Keeping Tabs on For-Profit Schools’ Federal Aid

For-profit colleges will likely be required to disclose information about their programs’ job placement rates, graduation rates and other statistics so the U.S. Department of Education can calculate graduates’ debt load and income, a New York Times article reports this week.

Ultimately that data could make a school ineligible for federal financial aid based on graduates’ debt in relation to their income if it doesn’t meet a certain ratio (which has not been finalized). The original idea was “cutting off federal aid to programs whose graduates could not repay their student loans in 10 years with 8% of the income,” the story notes.

Wondering what exactly constitutes a for-profit school? The proposed rule would affect the likes of Harrison College and ITT Technical Institute – both based in Indiana.

I wrote about this fast growing higher education sector in a March/April  BizVoice® story. Read about how for-profit schools don’t receive taxpayer dollars directly (like IU, Purdue and other public schools); instead they are large consumers of federal student aid. Nationally, for-profit schools received about one-fifth of federal financial aid each year.

It’s stats that like that have the Department of Education evaluating whether these same programs are a drain on federal aid while leaving graduates in low-paying jobs with no way to pay off the debt. The final rules are expected to be published in November and take effect in July 2011, the NYT reports.

While this regulation wouldn’t disqualify all for-profit schools from financial aid, I imagine such rules could continue to feed many perceptions about the industry. Read what leaders at Indiana for-profit schools have to say about how their programs are built around top-demand jobs in Indiana.

For-Profit Schools Growing in Several Ways

Each day this week public university presidents are sharing their insights as guest bloggers in this space. Private colleges and universities play a critical role in communities across the state. But what about for-profit or proprietary institutions?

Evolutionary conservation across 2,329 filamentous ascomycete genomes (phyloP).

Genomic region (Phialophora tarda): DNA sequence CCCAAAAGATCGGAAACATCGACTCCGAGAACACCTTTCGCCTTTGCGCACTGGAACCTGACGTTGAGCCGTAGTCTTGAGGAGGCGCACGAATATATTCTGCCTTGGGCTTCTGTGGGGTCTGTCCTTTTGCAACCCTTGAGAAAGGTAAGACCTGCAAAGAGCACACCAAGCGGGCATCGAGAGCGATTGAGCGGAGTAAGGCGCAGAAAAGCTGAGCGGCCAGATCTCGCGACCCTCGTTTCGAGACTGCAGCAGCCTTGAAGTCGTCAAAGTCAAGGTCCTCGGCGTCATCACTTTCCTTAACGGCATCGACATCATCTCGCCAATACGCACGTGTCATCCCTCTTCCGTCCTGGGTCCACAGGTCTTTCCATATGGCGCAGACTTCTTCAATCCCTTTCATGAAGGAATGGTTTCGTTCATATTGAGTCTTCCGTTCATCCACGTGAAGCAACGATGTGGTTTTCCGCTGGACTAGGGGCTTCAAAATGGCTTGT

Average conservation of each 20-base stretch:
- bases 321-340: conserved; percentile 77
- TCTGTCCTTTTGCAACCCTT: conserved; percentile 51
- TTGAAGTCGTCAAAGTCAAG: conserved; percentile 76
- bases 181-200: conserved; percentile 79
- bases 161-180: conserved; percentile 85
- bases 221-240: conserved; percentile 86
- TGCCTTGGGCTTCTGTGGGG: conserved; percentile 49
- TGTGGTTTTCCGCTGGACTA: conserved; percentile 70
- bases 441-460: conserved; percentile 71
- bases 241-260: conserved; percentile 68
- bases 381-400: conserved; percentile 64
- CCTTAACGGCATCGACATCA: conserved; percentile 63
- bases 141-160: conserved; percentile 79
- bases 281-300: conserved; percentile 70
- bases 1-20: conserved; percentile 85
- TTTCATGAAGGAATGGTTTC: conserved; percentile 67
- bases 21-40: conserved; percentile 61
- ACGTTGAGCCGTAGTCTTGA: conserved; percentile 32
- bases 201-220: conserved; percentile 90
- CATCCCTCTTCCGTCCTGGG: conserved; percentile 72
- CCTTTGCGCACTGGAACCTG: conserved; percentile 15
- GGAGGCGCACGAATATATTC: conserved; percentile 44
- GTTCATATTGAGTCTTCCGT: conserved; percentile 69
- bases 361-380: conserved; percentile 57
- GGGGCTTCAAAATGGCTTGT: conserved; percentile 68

There are more than 200 operating in Indiana (I had no idea until reading colleague Candace Gwaltney’s story in the current BizVoice). You’ve heard some of the names: University of Phoenix, ITT Technical Institute. Harrison College and more. Others carry a far lower profile.

What needs do they meet? How do they do it? Are they competitors of the traditional higher ed providers (we tried to answer that, but most who were asked declined to tackle that one)? A national expert from Penn State University provides some interesting analysis.

And we provide a sidebar story on what separates Franklin College from Franklin University. Again, check it out here, and come back later today for comments from Ivy Tech Community College President Tom Snyder.

For-Profit Universities Working for Better Reputation

Fast Company magazine recently addressed the topic of for-profit, or "market driven," colleges. In the piece they reveal the journey of Michael Clifford, chair of Significant Federation, a private equity firm and principal investor in six higher-education companies, and the challenges and stigmas associated with these types of programs: